Ghosts and Monsters in Japan: A Culture of Respect

by Gyōkei Yokoyama

IMG_2362As you may be aware, commemorating the spirits of departed family members and friends is considered to be one of the major roles Buddhist priests play in Japan. It is also the case with the priests serving the Japanese-American Buddhist temples in the United States.

For most of the first and second generation Japanese-Americans, their central focus is on Confucian family values and respect for the elders. For them, it is their cultural identity they are trying to preserve. However, for the other first and second generation Japanese-Americans as well as their more Americanized children, the Buddhist teachings based on our cultural values have been difficult to understand.

When I moved to Long Beach to serve the Japanese-American congregation split between those whose priority has been to preserve their cultural identity and those who have been welcoming the New Age Buddhism, I was put in a position where I needed to clarify the significance of both what’s traditionally believed to be a pure form of Buddhism and what people in the United States are appreciating about Buddhism’s core teachings.

In this article, I would like to share one of the stories I talked about at a lecture I gave recently at the local Japanese language school where I work on Saturday mornings.  It will help to clarify the background and the meaning of the traditions we maintain.

roshisThis summer, Mrs. Tanabe, the director of the school, invited me to talk about the spirits and monsters (yokai) and ghosts (yurei) for the students learning Japanese culture at the school. Just like Mrs. Tanabe, the majority of Japanese people consider Buddhist priests some sort of exorcists with supernatural powers or a sixth sense who can deal with monsters and ghosts. It was, therefore, quite natural that she invited me specifically to talk about the ghosts and monsters of Japan.

Just like England, Japan is known to be a country where many places are haunted by ghosts and monsters. In my hometown, my family and I did all sorts of rituals to pacify the ghosts or “courteously ask” them to move somewhere else whenever there were constructions of roads and tunnels or renovation of the cemeteries.

However, the most important of all among all such rituals was the one we conducted to pacify the angry spirits of the monster called Otora gitsune. It is a monster that possessed the villagers and caused an unstoppable flow of mucus from the left eye and problems with the left knee. Otora gaitsune has long been believed to be the spirit of a fox shot by a gun in the battle in 1575 in our village of Nagashino, where my temple is located.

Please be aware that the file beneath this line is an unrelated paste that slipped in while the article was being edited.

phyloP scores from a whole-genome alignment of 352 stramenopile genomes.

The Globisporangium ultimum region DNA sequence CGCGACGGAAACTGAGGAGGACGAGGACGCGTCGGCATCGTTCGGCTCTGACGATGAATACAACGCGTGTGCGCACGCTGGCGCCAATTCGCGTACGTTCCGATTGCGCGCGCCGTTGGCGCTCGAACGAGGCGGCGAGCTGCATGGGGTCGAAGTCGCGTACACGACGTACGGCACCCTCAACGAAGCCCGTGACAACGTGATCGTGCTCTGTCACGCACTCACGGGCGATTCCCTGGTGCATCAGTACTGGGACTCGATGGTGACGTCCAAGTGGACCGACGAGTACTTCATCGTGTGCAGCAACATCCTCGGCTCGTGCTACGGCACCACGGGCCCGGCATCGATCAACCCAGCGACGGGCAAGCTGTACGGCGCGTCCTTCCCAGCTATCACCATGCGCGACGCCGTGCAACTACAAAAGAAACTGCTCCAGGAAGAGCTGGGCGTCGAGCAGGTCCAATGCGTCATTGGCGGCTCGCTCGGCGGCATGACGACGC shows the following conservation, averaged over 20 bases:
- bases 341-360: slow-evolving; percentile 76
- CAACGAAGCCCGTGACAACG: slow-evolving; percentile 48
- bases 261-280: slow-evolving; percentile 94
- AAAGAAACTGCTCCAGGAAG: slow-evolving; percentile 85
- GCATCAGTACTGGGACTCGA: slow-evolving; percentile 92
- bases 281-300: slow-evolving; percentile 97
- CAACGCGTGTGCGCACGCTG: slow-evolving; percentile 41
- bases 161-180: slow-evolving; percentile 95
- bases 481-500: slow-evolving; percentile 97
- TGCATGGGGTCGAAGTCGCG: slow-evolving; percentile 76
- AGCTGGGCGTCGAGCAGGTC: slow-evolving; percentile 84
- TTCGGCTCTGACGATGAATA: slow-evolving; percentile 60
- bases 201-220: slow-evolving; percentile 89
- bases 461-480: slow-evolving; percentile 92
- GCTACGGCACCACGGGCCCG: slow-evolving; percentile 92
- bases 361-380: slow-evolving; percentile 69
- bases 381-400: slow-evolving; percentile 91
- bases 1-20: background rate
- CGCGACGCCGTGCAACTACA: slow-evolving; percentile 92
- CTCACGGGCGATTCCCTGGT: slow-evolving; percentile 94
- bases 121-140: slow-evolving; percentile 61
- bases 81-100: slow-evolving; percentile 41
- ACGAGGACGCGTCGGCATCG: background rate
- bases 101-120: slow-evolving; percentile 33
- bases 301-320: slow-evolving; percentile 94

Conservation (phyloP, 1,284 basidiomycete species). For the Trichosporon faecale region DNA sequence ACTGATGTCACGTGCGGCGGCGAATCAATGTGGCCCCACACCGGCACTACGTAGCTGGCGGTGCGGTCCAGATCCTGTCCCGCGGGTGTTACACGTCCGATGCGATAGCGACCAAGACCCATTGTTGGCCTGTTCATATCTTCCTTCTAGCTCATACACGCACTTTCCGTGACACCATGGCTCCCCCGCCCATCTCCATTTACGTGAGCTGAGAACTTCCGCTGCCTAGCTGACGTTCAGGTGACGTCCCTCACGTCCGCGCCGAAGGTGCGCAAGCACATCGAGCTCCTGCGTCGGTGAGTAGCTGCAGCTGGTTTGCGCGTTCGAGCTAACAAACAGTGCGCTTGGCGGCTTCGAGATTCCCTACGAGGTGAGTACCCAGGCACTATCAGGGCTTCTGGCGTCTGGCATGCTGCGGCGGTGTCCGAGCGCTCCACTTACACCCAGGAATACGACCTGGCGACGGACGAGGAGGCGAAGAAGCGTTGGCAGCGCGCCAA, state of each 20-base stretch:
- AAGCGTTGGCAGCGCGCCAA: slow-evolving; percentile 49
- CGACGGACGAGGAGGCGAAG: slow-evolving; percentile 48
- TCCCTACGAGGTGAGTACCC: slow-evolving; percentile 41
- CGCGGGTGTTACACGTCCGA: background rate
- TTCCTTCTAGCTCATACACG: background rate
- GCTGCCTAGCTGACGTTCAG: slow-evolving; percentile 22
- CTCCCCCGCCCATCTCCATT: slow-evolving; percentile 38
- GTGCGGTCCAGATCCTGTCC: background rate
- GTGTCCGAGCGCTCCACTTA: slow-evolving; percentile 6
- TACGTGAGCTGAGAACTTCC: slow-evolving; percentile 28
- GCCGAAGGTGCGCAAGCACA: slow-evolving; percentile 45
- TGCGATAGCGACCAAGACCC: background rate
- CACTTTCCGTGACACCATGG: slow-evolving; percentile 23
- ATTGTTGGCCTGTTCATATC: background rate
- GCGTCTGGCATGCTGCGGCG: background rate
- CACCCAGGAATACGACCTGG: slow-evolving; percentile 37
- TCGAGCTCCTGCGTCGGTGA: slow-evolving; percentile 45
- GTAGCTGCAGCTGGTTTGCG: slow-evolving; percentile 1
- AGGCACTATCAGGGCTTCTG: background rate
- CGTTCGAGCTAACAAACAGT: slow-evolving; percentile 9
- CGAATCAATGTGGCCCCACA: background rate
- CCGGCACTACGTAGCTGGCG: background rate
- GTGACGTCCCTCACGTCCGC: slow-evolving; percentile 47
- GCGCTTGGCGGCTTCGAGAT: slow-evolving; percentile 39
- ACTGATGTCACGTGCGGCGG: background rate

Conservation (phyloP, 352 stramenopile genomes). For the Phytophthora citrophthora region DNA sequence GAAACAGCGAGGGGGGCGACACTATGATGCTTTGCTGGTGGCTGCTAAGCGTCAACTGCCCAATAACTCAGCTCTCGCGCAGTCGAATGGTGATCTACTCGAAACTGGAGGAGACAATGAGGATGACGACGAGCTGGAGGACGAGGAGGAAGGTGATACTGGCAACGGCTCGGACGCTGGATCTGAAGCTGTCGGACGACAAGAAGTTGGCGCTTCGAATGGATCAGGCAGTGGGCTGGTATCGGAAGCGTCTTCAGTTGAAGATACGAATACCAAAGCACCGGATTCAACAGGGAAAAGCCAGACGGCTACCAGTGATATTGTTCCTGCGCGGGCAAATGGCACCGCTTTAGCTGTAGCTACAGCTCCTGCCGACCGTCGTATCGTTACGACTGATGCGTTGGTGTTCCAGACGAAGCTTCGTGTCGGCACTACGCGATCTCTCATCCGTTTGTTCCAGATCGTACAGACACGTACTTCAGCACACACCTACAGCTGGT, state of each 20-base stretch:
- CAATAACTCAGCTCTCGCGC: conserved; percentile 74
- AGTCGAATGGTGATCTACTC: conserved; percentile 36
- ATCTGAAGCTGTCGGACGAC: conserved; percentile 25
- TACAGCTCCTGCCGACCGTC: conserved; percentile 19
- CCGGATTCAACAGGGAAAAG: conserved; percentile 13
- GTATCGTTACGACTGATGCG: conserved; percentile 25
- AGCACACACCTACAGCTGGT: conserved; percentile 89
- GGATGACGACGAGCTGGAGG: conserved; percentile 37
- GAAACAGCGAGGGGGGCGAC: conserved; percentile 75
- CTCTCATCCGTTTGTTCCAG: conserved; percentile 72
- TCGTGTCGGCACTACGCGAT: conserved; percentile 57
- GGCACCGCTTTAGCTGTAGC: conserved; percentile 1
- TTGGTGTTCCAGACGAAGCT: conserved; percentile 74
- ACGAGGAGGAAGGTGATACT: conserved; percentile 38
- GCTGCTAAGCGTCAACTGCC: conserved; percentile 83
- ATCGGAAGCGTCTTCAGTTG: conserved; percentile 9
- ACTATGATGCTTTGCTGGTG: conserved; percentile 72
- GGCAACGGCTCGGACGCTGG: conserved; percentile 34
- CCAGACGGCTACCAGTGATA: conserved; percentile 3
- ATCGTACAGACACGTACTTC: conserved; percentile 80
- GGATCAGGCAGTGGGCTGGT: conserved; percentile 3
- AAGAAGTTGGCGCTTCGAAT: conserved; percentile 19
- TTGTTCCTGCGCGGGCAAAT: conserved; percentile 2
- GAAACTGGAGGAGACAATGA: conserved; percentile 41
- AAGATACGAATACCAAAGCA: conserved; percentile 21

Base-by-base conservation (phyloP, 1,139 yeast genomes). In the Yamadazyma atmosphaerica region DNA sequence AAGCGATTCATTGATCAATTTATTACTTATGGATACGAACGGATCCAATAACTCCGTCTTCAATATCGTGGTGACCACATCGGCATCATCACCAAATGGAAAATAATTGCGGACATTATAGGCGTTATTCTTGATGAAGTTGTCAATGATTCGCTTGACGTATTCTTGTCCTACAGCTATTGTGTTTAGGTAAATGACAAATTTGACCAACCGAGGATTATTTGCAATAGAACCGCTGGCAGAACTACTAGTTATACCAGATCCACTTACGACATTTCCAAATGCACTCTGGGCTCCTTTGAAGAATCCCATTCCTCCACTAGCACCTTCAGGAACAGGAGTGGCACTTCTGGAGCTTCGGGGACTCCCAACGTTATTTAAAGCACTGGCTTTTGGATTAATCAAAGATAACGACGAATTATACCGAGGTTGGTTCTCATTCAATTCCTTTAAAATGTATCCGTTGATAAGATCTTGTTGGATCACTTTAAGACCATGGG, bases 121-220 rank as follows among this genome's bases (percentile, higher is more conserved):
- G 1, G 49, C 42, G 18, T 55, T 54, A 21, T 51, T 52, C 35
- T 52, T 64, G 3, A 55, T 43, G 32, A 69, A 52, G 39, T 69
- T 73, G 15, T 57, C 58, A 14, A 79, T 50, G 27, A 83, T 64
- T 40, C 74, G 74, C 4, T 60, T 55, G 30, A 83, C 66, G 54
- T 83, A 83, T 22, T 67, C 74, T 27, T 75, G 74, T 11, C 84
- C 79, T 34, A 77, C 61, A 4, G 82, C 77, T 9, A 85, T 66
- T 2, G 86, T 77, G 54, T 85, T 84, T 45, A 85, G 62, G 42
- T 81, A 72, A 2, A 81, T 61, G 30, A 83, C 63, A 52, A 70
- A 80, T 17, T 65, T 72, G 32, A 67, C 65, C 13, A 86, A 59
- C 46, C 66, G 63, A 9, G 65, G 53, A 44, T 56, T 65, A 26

The Battle of Nagashino was a historically noteworthy battle of the allies of Tokugawa Ieyasu and Oda Nobunaga against the Takeda army, once considered to be invincible, with Takeda Shingen as its commander. Takeda Shingen was gone at the time of the war and his son Katsuyori led the armies. In this battle, Oda Nobunaga employed thousands of guns to annihilate the Takeda armies. As a result,  the Takeda clan lost its most prominent commanders and its entire future, while Oda Nobunaga later unified the country and Tokugawa Ieyasu brought the new era of piece, establishing the Tokguawa Shogunate government.

bhikkuni+moriAccording to the old documents remaining in the village, what the villagers saw after returning to Nagashino from Tsukude village at the top of the mountain during the battle was a horrifying and gruesome scene, with decaying bodies and dying survivors.

Otora gitsune is a symbolic figure for those who died in agony filled with anger and sorrow. Indeed, I cannot imagine how humiliating it must have been to be defeated by the foreign technology without even being able to touch the enemies with their spears and swords.

Every summer, we have a series of special services to conduct for those who were killed at the battle so that they won’t do any harm to the villagers. Even today, villagers fear the curse that may cause unexpected accidents or incurable illness.

In Japan, there are numerous stories of such battles and many different tragic incidents including abductions and abandoning of babies and old people by their own families out of poverty. And many such incidents have quite frequently happened along the borders at the mountain tops.